Satire + You= Modest Proposal Blog Prompt 10


Satire is a powerful tool.  To do it also requires skill as a writer as you must be able to emulate a tone that reminds the reader of the original while also using extremes or exaggeration to make a newer point.  Your goal here is to try your hand at satire using the classic modest proposal as an inspiration (in use of satire.  Don’t emulate swift’s tone unless you can).

The BC will look at creativity, humor, and quality of writing.
You may want to put a disclaimer at the top so no one thinks you are insane.  Also categorize it as “modest proposal.”

A MODEST PROPOSAL:

At the beginning of the 18th century, Ireland was experiencing an awful famine due to several years of bad harvests.

One Way to Deal with Over Population (courtesy uphillwriting.com)

 The country was also experiencing extreme political turmoil.  As a response and recommended remedy for how to fix the economic problems at hand, Jonathan Swift, an Irish satirist, essayist and political pamphleteer, anonymously published a satirical essay in 1729 entitled “A Modest Proposal for Preventing the Children of Poor People From Being a Burden on Their Parents or Country, and for Making Them Beneficial to the Publick.”  In the piece, more commonly referred to today as “A Modest Proposal,” Swift ironically attempts to “find out a fair, cheap, and easy method” for converting the starving children of Ireland into “sound and useful members of the Commonwealth.”  As the lengthy title suggest, Swift wants the people of Ireland to fatten their children up so that they can be sold in meat markets.  He states, “I have been assured by a very knowing American of my acquaintance in London, that a young healthy child well nursed, is, at a year old, a most delicious nourishing and wholesome food, whether stewed, roasted, baked, or boiled; and I make no doubt that it will equally serve in a fricasie, or a ragoust.”  Swift goes into great (albeit graphic) detail about how the children should be seasoned and cooked so that their parents and the country will neither be further burdened by them nor continue to be hungry.  More importantly, though, Swift argues using hard-edged economic reasoning as well as a self-righteous moral stance as he attempts to turn this problem into a solution.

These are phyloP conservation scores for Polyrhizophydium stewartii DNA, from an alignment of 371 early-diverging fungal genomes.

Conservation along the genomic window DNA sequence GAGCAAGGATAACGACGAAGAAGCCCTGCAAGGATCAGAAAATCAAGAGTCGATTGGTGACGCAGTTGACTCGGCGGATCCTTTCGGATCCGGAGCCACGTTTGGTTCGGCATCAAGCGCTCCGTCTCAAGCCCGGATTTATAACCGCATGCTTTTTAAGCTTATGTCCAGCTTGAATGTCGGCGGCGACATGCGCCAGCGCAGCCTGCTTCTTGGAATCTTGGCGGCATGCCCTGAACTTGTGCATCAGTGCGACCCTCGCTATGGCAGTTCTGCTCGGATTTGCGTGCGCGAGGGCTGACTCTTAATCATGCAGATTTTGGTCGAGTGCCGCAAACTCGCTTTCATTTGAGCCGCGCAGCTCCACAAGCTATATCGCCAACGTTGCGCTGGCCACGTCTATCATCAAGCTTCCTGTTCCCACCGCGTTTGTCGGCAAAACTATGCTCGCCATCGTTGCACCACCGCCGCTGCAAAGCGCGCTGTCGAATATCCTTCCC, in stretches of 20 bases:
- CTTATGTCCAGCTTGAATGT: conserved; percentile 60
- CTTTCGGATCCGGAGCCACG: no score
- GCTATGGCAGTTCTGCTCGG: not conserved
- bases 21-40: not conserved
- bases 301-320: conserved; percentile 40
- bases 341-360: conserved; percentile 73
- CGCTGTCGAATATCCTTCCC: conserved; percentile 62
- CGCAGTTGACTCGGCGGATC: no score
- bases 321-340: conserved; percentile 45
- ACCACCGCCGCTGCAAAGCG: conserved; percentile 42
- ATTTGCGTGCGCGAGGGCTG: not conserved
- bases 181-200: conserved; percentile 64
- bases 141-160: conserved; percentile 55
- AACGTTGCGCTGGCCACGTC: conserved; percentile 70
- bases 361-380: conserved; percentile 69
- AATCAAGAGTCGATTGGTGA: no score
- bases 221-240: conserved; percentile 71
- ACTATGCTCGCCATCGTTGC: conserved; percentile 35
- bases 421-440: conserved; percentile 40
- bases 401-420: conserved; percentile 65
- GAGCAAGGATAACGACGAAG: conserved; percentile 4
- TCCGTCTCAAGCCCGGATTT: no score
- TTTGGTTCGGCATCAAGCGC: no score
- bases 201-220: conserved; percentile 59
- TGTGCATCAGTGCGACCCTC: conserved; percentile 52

It is your mission for next week’s blog post to come up with a Modest Proposal of your own:

1) Reading Swift’s A Modest Proposal first may help you to better understand the task at hand. (http://www.victorianweb.org/previctorian/swift/modest.html)
2) Identify a social, financial, economic problem present in the United States (or world if you choose) today.
3) Come up with a creative way that the problem could be fixed… Just like Swift’s proposal, your Modest Proposal does not need to be feasible! We are looking for clever (and funny?) ideas with their own internal logic.  One of the reasons Swift’s is effective is that in its mock-seriousness it conveys the attitude of this could be real.Have fun!
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